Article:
One of the things that you may be thinking about during your pregnancy is whether you will breastfeed your baby once he or she arrives. It is important to think about this ahead of time, so that you can educate yourself about the types of resources and support that are available to nursing mothers in the event that you run into a difficult start with breastfeeding. One important thing to remember is that while breastfeeding your baby is completely natural, it is something that requires both mother and baby to do a bit of learning. It is also possible for a whole host of other things to come up within the first few days and weeks after your baby is born. When each of my boys was born, I had a little bit of difficulty at the beginning with getting breastfeeding established. I offer these brief stories of what happened in each situation as examples of the kinds of things which can happen at the start of the breastfeeding relationship and illustrations of the kinds of situations that mothers can overcome if they want to breastfeed their children.
When Dylan was born, I was on magnesium sulfate during labor and delivery because I had preeclampsia. As a result, Dylan was somewhat groggy after he was born and it was difficult to get him to nurse because he was so tired for the first couple of days of his life. I tried to nurse him every few hours, as instructed by hospital staff. He kept just enough weight on to enable us to leave the hospital, and we were to return a few days later for a weight check because they wanted to make sure that he did not lose any more weight.
Another complicating factor was that my milk was slow to come in. It did not come in until the fifth or sixth day after Dylan was born. The funny thing is, when the milk did come, it came in right in the middle of Thanksgiving dinner. I felt a tingling sensation in my chest as I sat down to eat my dinner and promptly excused myself from the table so that I might give Dylan his Thanksgiving feast before digging in to my own plate. The next day, I got a sudden introduction to marathon nursing when Dylan decided that he wanted to feed for nearly ten hours straight. I was concerned, to say the least, and as he nursed and nursed and nursed I frantically searched through my books with my free hand for an explanation of what was happening. The day after that, we had a successful weight check.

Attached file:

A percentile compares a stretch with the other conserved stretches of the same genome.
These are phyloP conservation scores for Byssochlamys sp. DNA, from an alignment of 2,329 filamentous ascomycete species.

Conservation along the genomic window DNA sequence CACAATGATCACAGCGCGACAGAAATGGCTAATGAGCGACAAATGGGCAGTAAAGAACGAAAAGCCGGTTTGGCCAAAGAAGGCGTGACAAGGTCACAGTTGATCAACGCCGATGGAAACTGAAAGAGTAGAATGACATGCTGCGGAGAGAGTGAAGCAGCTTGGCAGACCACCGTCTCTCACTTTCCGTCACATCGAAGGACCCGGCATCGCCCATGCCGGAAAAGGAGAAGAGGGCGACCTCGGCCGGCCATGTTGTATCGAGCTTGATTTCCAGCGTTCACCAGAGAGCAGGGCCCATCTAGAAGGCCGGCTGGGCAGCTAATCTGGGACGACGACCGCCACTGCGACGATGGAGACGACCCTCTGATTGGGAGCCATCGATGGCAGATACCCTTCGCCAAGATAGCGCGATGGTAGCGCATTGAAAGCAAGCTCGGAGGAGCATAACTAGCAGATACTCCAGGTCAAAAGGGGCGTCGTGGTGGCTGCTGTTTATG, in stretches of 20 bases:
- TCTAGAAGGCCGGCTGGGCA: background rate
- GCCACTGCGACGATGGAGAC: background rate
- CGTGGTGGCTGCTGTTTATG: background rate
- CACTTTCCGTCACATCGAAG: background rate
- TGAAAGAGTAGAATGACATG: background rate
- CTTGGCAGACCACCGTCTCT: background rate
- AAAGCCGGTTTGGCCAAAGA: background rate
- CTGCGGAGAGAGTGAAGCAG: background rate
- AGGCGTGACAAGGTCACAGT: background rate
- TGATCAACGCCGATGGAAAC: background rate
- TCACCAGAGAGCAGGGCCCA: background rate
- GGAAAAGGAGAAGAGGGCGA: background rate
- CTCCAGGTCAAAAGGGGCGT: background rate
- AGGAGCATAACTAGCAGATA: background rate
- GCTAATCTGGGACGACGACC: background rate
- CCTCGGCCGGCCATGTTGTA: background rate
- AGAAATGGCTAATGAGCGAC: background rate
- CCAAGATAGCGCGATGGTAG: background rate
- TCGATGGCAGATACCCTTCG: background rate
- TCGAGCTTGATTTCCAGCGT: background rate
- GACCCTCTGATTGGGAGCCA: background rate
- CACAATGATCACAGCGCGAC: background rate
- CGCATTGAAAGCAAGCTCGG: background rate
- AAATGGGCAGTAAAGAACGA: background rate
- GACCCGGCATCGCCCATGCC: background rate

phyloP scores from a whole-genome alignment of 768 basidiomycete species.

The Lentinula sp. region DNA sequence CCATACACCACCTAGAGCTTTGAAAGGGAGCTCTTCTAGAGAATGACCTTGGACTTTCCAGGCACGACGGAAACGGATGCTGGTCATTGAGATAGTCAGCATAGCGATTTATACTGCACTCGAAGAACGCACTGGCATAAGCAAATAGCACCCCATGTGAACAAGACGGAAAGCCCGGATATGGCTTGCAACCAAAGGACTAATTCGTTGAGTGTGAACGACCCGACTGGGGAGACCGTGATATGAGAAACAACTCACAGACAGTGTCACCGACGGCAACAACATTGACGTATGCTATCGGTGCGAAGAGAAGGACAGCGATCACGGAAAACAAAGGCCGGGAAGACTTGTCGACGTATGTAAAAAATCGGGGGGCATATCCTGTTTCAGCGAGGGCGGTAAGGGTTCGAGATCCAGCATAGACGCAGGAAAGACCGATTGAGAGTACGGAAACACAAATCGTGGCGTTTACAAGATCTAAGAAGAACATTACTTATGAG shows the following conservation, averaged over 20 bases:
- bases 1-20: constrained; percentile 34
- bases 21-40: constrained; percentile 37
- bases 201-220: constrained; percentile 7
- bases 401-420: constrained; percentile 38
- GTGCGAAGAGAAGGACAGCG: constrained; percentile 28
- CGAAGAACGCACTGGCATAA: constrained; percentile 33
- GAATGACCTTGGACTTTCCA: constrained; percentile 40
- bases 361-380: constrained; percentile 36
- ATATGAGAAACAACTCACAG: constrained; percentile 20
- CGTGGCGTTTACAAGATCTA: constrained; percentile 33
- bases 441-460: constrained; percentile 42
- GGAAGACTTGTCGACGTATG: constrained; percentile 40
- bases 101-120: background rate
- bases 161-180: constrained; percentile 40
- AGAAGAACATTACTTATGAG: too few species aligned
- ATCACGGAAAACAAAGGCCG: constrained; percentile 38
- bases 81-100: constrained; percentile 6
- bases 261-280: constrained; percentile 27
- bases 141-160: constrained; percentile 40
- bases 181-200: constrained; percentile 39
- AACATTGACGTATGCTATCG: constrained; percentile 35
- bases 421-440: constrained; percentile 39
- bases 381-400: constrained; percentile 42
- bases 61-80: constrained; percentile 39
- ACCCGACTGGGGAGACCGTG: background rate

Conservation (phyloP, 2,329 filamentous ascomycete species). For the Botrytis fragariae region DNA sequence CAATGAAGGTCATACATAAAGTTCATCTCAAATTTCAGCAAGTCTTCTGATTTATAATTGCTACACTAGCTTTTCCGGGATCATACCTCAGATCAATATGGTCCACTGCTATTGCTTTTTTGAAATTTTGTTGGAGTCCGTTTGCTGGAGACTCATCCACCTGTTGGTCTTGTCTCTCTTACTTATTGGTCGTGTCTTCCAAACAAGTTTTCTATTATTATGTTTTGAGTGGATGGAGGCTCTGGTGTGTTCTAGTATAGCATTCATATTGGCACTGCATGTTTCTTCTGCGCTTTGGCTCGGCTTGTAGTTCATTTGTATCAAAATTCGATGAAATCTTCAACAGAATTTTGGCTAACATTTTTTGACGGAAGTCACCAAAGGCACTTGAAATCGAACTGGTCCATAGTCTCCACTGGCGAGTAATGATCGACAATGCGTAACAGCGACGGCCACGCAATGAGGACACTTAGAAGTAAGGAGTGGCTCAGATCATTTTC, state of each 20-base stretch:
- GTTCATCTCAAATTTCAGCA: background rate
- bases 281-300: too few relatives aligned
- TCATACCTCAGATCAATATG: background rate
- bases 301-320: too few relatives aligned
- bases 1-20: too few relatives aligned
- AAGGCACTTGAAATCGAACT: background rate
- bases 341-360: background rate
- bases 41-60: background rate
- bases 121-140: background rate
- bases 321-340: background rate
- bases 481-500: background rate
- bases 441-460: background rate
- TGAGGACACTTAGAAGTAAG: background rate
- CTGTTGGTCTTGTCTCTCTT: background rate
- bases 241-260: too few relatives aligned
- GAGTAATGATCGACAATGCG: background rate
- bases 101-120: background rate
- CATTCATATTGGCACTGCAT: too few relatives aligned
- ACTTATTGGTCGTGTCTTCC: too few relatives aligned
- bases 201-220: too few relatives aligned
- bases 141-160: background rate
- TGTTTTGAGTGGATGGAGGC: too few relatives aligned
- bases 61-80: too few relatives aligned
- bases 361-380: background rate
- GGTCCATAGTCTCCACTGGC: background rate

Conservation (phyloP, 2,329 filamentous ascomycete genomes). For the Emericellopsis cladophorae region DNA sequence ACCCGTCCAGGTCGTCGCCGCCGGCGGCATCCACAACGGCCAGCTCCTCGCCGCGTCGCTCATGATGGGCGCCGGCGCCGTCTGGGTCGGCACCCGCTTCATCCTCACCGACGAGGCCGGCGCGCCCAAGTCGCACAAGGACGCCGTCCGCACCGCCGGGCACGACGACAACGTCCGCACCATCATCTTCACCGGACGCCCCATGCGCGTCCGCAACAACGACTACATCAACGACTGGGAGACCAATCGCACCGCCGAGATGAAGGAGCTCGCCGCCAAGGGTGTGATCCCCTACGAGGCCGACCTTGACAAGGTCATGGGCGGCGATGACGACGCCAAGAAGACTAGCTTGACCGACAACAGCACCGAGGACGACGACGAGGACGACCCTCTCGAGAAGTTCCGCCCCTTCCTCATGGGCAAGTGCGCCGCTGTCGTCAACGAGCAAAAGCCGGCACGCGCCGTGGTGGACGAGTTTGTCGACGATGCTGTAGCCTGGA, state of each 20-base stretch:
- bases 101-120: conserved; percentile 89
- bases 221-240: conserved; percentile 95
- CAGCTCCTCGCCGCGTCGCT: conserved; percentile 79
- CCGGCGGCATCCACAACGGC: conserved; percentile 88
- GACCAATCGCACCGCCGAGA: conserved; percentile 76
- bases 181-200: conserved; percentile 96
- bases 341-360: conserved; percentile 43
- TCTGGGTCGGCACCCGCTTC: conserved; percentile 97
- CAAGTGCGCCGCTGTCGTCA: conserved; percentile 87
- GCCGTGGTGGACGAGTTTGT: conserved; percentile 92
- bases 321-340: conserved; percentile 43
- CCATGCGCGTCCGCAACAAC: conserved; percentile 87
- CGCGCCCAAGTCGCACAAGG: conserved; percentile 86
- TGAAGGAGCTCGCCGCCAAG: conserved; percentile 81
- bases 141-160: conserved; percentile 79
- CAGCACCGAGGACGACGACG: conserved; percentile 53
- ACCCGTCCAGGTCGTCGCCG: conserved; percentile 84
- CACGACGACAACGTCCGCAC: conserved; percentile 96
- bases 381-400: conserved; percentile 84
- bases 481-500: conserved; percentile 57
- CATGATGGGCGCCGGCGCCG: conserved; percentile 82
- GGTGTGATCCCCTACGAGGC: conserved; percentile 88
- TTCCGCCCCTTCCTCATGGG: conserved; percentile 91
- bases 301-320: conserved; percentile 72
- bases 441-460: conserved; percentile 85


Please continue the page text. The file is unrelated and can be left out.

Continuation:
For some reason, Dylan was a very sleepy baby and he would fall asleep shortly after beginning a feed. I often had to take off his pajamas and make him feel a little bit chilly in order to keep him awake long enough to feed. We also had to use a nipple shield and do some feedings by syringe during the first few weeks. We made it through, though, and after a few weeks breastfeeding was easy for both of us. Dylan is two and a half now, and is almost fully weaned. In my next post, I will discuss my breastfeeding experience with Blake, who is now five months old.
Photo by taliesin on morguefile.com.